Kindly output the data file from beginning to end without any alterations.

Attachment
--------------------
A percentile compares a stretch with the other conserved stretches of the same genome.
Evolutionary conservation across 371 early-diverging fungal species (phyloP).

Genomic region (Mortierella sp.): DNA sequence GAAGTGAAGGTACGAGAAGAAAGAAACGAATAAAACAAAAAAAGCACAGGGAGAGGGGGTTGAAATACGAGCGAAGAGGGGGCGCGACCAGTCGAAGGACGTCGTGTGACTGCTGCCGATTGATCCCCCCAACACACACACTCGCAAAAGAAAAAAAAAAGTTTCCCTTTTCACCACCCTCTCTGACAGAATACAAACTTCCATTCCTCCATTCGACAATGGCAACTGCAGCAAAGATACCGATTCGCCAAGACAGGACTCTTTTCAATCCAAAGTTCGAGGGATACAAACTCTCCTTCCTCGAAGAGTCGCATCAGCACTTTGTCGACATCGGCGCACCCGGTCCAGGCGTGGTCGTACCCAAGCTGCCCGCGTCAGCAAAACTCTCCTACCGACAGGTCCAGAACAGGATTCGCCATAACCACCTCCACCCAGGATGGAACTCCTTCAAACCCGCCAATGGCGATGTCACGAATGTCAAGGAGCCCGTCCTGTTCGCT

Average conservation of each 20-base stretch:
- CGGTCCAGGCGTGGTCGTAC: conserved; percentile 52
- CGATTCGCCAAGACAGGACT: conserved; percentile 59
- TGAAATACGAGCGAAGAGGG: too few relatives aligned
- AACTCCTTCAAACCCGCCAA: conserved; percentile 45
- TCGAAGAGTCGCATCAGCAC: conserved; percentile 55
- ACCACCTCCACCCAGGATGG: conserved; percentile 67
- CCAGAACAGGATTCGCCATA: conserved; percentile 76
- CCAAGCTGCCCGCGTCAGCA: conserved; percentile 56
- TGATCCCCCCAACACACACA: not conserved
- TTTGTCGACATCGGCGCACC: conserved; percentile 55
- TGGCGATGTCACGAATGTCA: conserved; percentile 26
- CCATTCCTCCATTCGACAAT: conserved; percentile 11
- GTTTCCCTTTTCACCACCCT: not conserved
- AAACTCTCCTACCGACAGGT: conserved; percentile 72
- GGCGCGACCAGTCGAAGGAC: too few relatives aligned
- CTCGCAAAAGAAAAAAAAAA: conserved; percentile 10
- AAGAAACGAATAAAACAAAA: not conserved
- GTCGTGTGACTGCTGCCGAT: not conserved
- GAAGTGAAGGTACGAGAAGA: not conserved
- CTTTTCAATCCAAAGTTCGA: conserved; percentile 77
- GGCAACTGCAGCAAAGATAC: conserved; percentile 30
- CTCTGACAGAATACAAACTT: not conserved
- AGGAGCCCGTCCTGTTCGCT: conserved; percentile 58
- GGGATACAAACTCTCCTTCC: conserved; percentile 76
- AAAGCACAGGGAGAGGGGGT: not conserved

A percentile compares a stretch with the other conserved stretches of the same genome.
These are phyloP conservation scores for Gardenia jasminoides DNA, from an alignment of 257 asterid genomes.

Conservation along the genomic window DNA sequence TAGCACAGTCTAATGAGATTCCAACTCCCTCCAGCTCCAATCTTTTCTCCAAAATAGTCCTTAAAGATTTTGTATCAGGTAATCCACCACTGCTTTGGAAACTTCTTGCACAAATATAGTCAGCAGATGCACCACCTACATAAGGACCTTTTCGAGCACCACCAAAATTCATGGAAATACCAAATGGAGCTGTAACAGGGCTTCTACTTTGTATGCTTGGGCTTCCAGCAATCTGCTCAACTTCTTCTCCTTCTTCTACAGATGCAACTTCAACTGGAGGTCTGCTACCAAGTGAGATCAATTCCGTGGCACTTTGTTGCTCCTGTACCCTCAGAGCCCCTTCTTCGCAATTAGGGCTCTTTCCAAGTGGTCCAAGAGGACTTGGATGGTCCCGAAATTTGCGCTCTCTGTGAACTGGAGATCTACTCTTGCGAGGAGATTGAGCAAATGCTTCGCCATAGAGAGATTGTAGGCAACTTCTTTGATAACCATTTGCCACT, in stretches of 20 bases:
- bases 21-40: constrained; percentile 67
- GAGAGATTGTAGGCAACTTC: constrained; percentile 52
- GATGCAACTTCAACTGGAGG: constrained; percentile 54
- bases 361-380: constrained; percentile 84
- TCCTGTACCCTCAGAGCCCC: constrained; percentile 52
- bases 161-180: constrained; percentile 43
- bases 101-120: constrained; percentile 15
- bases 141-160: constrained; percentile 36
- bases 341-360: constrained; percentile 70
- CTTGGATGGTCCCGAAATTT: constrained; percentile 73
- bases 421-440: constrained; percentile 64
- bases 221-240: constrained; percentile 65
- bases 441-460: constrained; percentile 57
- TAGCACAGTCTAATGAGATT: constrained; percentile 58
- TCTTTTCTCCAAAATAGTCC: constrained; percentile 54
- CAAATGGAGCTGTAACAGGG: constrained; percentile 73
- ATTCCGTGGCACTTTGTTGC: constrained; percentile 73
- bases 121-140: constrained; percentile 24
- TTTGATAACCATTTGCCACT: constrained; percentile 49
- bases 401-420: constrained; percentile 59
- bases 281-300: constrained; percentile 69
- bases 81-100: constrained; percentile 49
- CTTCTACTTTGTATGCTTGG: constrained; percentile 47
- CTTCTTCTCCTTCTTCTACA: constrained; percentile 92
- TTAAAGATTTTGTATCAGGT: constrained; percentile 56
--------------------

A percentile compares a stretch with the other conserved stretches of the same genome.
Evolutionary conservation across 371 early-diverging fungal species (phyloP).

Genomic region (Mortierella sp.): DNA sequence GAAGTGAAGGTACGAGAAGAAAGAAACGAATAAAACAAAAAAAGCACAGGGAGAGGGGGTTGAAATACGAGCGAAGAGGGGGCGCGACCAGTCGAAGGACGTCGTGTGACTGCTGCCGATTGATCCCCCCAACACACACACTCGCAAAAGAAAAAAAAAAGTTTCCCTTTTCACCACCCTCTCTGACAGAATACAAACTTCCATTCCTCCATTCGACAATGGCAACTGCAGCAAAGATACCGATTCGCCAAGACAGGACTCTTTTCAATCCAAAGTTCGAGGGATACAAACTCTCCTTCCTCGAAGAGTCGCATCAGCACTTTGTCGACATCGGCGCACCCGGTCCAGGCGTGGTCGTACCCAAGCTGCCCGCGTCAGCAAAACTCTCCTACCGACAGGTCCAGAACAGGATTCGCCATAACCACCTCCACCCAGGATGGAACTCCTTCAAACCCGCCAATGGCGATGTCACGAATGTCAAGGAGCCCGTCCTGTTCGCT

Average conservation of each 20-base stretch:
- CGGTCCAGGCGTGGTCGTAC: conserved; percentile 52
- CGATTCGCCAAGACAGGACT: conserved; percentile 59
- TGAAATACGAGCGAAGAGGG: too few relatives aligned
- AACTCCTTCAAACCCGCCAA: conserved; percentile 45
- TCGAAGAGTCGCATCAGCAC: conserved; percentile 55
- ACCACCTCCACCCAGGATGG: conserved; percentile 67
- CCAGAACAGGATTCGCCATA: conserved; percentile 76
- CCAAGCTGCCCGCGTCAGCA: conserved; percentile 56
- TGATCCCCCCAACACACACA: not conserved
- TTTGTCGACATCGGCGCACC: conserved; percentile 55
- TGGCGATGTCACGAATGTCA: conserved; percentile 26
- CCATTCCTCCATTCGACAAT: conserved; percentile 11
- GTTTCCCTTTTCACCACCCT: not conserved
- AAACTCTCCTACCGACAGGT: conserved; percentile 72
- GGCGCGACCAGTCGAAGGAC: too few relatives aligned
- CTCGCAAAAGAAAAAAAAAA: conserved; percentile 10
- AAGAAACGAATAAAACAAAA: not conserved
- GTCGTGTGACTGCTGCCGAT: not conserved
- GAAGTGAAGGTACGAGAAGA: not conserved
- CTTTTCAATCCAAAGTTCGA: conserved; percentile 77
- GGCAACTGCAGCAAAGATAC: conserved; percentile 30
- CTCTGACAGAATACAAACTT: not conserved
- AGGAGCCCGTCCTGTTCGCT: conserved; percentile 58
- GGGATACAAACTCTCCTTCC: conserved; percentile 76
- AAAGCACAGGGAGAGGGGGT: not conserved

A percentile compares a stretch with the other conserved stretches of the same genome.
These are phyloP conservation scores for Gardenia jasminoides DNA, from an alignment of 257 asterid genomes.

Conservation along the genomic window DNA sequence TAGCACAGTCTAATGAGATTCCAACTCCCTCCAGCTCCAATCTTTTCTCCAAAATAGTCCTTAAAGATTTTGTATCAGGTAATCCACCACTGCTTTGGAAACTTCTTGCACAAATATAGTCAGCAGATGCACCACCTACATAAGGACCTTTTCGAGCACCACCAAAATTCATGGAAATACCAAATGGAGCTGTAACAGGGCTTCTACTTTGTATGCTTGGGCTTCCAGCAATCTGCTCAACTTCTTCTCCTTCTTCTACAGATGCAACTTCAACTGGAGGTCTGCTACCAAGTGAGATCAATTCCGTGGCACTTTGTTGCTCCTGTACCCTCAGAGCCCCTTCTTCGCAATTAGGGCTCTTTCCAAGTGGTCCAAGAGGACTTGGATGGTCCCGAAATTTGCGCTCTCTGTGAACTGGAGATCTACTCTTGCGAGGAGATTGAGCAAATGCTTCGCCATAGAGAGATTGTAGGCAACTTCTTTGATAACCATTTGCCACT, in stretches of 20 bases:
- bases 21-40: constrained; percentile 67
- GAGAGATTGTAGGCAACTTC: constrained; percentile 52
- GATGCAACTTCAACTGGAGG: constrained; percentile 54
- bases 361-380: constrained; percentile 84
- TCCTGTACCCTCAGAGCCCC: constrained; percentile 52
- bases 161-180: constrained; percentile 43
- bases 101-120: constrained; percentile 15
- bases 141-160: constrained; percentile 36
- bases 341-360: constrained; percentile 70
- CTTGGATGGTCCCGAAATTT: constrained; percentile 73
- bases 421-440: constrained; percentile 64
- bases 221-240: constrained; percentile 65
- bases 441-460: constrained; percentile 57
- TAGCACAGTCTAATGAGATT: constrained; percentile 58
- TCTTTTCTCCAAAATAGTCC: constrained; percentile 54
- CAAATGGAGCTGTAACAGGG: constrained; percentile 73
- ATTCCGTGGCACTTTGTTGC: constrained; percentile 73
- bases 121-140: constrained; percentile 24
- TTTGATAACCATTTGCCACT: constrained; percentile 49
- bases 401-420: constrained; percentile 59
- bases 281-300: constrained; percentile 69
- bases 81-100: constrained; percentile 49
- CTTCTACTTTGTATGCTTGG: constrained; percentile 47
- CTTCTTCTCCTTCTTCTACA: constrained; percentile 92
- TTAAAGATTTTGTATCAGGT: constrained; percentile 56